The best part of yesterday's report on MLA pay, perks and pensions is the appendix.

It includes every citizen submission: long and short, reasonable and unhinged, typed and handwritten, demonstrating every shade of the rainbow of outrage.

The report's recommendations don't come close to addressing the broad consensus of those submissions, which is that MLA pensions should, at the very most, be the same as civil service pensions.

And not only that: for every mole that got whacked in yesterday's report, another one popped up.

Something special about MLAs

Like the last report, in 2011, this panel accepts the premise that there's something special about MLAs that justifies an unusually generous pension plan.

This has always been a losing proposition. Try telling a small business owner about long hours. Try telling a sales rep how hard it is to be on the road. Try telling a nurse about responsibility. Try telling a power lineman about working unusual hours in trying conditions.

But the panel disagrees. They don't bother arguing the point; they just quote from the last report. Once they accept that MLAs are special, it follows logically that MLA pensions should be special too.

The panel does recommend integration with the Canada Pension Plan, something that has always been a feature of the civil service plan. That's sensible.

But other than that, the panel doesn't touch the most generous parts of the MLA pension: the 3.5 per cent annual rate of accumulation and the fact that the pension is payable at age 55.

In fact, the panel heads in the opposite direction — they want to make it easier for MLAs to qualify. Instead of five years and two elections, an MLA will now have to be elected only once and serve only two years, in order to qualify.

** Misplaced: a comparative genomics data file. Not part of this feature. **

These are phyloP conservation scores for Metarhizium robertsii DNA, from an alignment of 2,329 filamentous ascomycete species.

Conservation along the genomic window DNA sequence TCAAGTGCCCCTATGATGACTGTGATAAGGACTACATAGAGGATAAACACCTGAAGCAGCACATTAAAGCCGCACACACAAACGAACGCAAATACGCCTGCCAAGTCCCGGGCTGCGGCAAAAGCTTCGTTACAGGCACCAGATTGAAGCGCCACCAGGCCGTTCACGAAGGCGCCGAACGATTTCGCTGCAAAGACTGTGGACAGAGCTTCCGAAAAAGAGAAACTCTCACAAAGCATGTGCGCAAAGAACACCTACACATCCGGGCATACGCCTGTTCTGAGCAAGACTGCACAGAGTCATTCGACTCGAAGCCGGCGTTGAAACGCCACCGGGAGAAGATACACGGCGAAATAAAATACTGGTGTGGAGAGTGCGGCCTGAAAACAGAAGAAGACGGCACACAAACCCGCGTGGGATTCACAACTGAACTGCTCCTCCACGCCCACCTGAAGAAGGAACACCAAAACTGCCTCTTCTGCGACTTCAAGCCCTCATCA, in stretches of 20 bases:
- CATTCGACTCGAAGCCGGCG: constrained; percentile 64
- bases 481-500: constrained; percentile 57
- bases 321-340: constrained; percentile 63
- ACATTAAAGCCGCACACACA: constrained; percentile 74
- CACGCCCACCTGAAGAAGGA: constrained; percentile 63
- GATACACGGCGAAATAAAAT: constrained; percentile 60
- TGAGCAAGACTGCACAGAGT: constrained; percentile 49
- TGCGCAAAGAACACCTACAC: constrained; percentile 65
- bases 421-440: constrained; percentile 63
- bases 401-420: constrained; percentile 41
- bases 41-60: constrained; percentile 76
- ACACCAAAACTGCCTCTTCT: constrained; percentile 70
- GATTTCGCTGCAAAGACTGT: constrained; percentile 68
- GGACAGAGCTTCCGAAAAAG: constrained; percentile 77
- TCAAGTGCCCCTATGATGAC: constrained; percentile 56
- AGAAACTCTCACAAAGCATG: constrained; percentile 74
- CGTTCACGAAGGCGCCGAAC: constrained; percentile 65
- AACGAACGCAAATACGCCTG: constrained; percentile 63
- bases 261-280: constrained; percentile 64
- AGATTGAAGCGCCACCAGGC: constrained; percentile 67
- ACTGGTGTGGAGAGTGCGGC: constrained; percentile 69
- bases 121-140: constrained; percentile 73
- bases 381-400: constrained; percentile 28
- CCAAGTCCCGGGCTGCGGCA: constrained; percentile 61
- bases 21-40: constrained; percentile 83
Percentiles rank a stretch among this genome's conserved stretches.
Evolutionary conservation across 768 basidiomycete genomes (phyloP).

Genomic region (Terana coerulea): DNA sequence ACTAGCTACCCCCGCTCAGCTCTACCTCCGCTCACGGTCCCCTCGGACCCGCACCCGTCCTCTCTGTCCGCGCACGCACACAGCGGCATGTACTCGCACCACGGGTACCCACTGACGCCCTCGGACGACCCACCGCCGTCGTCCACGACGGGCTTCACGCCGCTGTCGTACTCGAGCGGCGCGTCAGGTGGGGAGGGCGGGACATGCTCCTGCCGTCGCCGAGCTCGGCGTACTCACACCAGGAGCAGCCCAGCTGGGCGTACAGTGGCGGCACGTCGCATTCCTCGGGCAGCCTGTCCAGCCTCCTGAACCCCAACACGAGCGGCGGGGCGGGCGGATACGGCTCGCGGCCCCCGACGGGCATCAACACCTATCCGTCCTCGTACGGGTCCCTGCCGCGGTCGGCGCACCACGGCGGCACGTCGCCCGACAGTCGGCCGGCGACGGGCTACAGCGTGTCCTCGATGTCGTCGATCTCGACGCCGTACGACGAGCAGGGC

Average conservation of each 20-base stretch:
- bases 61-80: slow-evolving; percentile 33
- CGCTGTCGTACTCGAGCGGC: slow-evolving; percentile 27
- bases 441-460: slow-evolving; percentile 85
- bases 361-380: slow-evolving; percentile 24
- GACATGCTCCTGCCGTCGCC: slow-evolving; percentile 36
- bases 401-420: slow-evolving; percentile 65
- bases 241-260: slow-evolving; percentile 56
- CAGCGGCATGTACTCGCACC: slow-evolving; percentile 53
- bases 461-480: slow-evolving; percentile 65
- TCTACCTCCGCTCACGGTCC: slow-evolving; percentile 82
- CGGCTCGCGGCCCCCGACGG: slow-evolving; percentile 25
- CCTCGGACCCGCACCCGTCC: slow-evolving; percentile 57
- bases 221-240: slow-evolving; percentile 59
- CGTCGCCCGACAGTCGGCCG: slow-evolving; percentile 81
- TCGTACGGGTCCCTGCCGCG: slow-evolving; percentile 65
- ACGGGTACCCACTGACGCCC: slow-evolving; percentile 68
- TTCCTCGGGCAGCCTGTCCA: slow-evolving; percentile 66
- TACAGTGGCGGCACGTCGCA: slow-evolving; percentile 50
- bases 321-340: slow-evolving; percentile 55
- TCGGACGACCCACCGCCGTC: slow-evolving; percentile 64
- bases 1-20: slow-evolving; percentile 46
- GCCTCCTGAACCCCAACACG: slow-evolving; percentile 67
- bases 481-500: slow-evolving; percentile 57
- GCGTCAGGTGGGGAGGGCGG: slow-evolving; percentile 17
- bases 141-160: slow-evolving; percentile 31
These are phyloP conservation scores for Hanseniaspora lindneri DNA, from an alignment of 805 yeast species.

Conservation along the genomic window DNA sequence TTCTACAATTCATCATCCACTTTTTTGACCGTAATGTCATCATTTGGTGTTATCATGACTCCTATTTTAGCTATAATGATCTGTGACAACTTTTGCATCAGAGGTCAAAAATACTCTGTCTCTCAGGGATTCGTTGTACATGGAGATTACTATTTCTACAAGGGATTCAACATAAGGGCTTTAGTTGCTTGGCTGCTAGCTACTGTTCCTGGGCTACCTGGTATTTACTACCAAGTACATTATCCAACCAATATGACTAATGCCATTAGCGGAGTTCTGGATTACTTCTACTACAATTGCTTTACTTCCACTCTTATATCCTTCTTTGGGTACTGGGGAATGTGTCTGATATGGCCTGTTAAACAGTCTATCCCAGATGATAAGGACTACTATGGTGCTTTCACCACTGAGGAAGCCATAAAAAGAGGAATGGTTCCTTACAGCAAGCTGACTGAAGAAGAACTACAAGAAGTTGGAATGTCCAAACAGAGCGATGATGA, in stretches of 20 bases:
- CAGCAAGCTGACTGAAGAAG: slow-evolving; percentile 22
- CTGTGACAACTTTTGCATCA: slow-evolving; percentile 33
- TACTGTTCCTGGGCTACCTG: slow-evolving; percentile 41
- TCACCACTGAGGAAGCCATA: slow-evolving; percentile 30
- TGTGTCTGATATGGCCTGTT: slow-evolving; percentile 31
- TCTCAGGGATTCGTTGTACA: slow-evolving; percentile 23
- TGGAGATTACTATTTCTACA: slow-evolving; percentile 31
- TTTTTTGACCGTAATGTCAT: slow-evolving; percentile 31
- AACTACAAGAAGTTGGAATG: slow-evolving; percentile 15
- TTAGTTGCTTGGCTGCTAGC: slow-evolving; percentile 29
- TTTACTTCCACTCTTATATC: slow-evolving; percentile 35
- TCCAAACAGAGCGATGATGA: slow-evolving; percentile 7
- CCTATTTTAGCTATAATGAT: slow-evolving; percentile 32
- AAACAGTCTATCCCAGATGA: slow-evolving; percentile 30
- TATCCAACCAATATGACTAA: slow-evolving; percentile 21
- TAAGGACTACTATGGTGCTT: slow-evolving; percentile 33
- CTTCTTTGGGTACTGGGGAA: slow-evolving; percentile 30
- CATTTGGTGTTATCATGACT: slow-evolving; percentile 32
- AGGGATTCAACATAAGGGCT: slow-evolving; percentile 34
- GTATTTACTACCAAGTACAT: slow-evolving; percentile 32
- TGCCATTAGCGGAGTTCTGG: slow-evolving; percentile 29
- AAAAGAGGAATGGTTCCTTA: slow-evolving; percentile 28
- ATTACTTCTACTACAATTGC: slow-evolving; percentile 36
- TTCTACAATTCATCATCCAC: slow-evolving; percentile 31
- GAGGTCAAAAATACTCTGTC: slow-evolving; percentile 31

See what I mean about whack-a-mole? Just when a sensible change is made to limit over-generosity, another generous feature is added.

When this recommendation was made by the last panel three years ago, it was rejected by the Dexter government, with — as I recall — the support of the Liberals and the Progressive Conservatives.

It should be rejected again. If you're going to keep a pension plan with rich benefits, it makes sense that the barrier to entry should be higher.

Naiveté over donations

The panel makes a variety of detailed recommendations about MLA expenses, down to the microscopic level of cutlery and coffee makers.

There's only one aspect of the expense changes that I'll highlight here.

MLAs are beset by donation requests. The panel sensibly recommends against allowing MLAs to expense donations and gifts. If MLAs want to make donation, let them, but not on the taxpayer's dime.

But then the panel recommends that advertising limits be lifted and MLAs should be able to expense tickets for community events. I think this shows considerable naiveté.

Let's be frank. The bulk of MLA advertising is political promotion. That's why limits were imposed in the first place.

Promote the MLA, promote their re-election. Can't expense a $500 donation to the local minor hockey association? No problem — buy $500 of "advertising" for the arena boards, the kids' jerseys or the tournament program. Nudge, nudge.

And what about tickets to community events? Usually the MLA is invited as a guest and doesn't have to buy a ticket. If not, the event's often a fundraiser. Buying a ticket is the same thing as making a donation.

Now that the doors are open to expensing tickets, we can expect to see a long list of ticket purchases on MLAs' monthly expense reports. Wink, wink.

Cost of the changes isn't known

Even if we quibble over details, the reform package would be worthwhile if we knew that overall expenses would be going down.

But we don't know that.

The panel makes no attempt to put a price on their recommendations. Some of the recommendations will save money and some will cost money. The system is so obscure that there's no way of knowing whether MLAs will end up with more or less money in their pockets as a result of these changes.

Has the MLA remuneration issue been resolved? Not even close.

I wonder who will be on the next panel?